Mass Shootings: Internet Anti-Communities And A Disturbing Lack Of Faith

Here we are again, following two mass shootings over the weekend, trying as a nation to make sense of senseless killing. And of course the debate over guns — specifically their availability to those broken enough to open fire in a Walmart (as in El, Paso, Texas) or kill their own sister (as in Dayton, Ohio). But this time there’s an added element of confusion that might just make us, for the first time in a long time, able to see a bit clearly about the issue of mass killings with firearms that won’t force us to trample the 2nd Amendment or misapply blame to an entire community of people with mental illness.


That confusion, which led in the immediate to a disturbing lack of empathy and a heightened level of vitriol, may in the long term lead us to answers. Because the killers, except that they were both white (giving the side screaming that the white nationalists are to blame the best platform), looked nothing alike.

They were political opposites (or least opposite enough in the surface stuff) that neither political side could blame the other very easily. Which is why President Trump talked about something besides just policy and legislation in his address Monday morning from the White House.

Culture. And the ways our modern behavior — technology, a rejection of values, etc. — are increasing the distances between us.

We have a culture problem. We are a Black Mirror episode come to life. But it’s more than that, too.

An exchange on Twitter (proving that social media has its good side as well as its echo chamber of hatred) said a great deal about what’s happening to us.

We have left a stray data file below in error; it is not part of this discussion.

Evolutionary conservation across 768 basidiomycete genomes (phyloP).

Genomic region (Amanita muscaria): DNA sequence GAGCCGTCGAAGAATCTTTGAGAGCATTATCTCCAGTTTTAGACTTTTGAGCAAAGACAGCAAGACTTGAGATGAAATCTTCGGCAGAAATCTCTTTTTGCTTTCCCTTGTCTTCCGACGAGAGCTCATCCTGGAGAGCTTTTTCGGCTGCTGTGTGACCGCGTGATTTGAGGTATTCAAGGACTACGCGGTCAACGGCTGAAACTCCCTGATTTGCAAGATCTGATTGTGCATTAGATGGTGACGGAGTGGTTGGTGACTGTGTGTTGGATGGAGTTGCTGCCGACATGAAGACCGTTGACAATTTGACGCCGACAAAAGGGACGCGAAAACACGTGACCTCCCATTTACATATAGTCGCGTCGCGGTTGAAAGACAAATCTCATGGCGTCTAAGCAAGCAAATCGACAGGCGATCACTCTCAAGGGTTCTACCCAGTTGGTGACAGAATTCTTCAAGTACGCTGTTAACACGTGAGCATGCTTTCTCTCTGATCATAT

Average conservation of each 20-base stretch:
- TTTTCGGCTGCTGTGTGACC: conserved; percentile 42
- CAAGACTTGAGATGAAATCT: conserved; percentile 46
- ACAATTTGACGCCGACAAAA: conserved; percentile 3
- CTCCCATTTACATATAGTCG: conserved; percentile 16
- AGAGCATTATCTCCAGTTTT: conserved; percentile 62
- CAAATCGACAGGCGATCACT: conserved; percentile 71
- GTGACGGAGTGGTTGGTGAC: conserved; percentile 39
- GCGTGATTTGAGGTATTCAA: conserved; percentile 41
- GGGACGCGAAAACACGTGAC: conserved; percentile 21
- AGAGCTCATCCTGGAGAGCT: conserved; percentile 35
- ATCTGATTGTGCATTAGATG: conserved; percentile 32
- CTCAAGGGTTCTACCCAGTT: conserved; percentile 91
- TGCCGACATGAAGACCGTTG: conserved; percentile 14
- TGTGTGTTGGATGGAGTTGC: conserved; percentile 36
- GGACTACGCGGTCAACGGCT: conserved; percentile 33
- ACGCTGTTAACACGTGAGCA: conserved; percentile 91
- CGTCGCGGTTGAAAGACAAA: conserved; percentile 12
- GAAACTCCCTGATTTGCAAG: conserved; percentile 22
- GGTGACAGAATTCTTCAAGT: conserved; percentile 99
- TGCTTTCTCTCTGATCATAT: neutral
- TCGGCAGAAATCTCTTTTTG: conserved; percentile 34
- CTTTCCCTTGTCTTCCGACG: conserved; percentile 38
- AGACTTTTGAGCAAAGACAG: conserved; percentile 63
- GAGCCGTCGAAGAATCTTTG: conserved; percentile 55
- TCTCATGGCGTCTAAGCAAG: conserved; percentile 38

The concept of anti-communities sticks with me, too. Groups with no soul, who form just to complain and share their misery. It’s the weaponization of the soulless before they remember they’re human or before anyone can reach them to help.


And there’s no doubt they’re aided along by internet radicalization. 8chan has become the designated criminal (and maybe it should be) as a place where the soulless go to encourage each other. And the internet is noticing and acting accordingly. A good thing we hopefully see more of as we debate free speech and government regulation of online behavior.

But it’s more than that, too.

This LA Times op-ed was edifying in its look at the commonalities among mass shooters. They mention the fact that the shooters all had access to their weapons (prompting, of course, the discussion of how to keep the mentally ill away from firearms), that they all sought approval from their anti-communities and were radicalized to an extent by these online communities, and how they had all reached a crisis point.

But it’s more than that, too. Because they had almost all been subject in some way to violence at an early age. And that speaks to a rot maybe we can address.

This survey from back in April of 2019 shows that those claiming no religious affiliation topped the list of religious preferences among Americans, and that more and more Americans are simply rejecting organized religion of any kind.

Faith in something trumps anti-communities every time. Perhaps someone will point out that one of the shooters may have been a Satanist so he had faith of a kind. But faith in evil is worse than no faith at all, and may, in fact, be the same thing.


The long and short of it is we have become a nation of lost sheep and we’d rather blame anything and everything — guns, video games, mental health, medications, politics — than the shooters who deserve the blame and the culture we’ve allowed to flourish that encourages them toward hopelessness.

And I’m sure it’s more than that, too.


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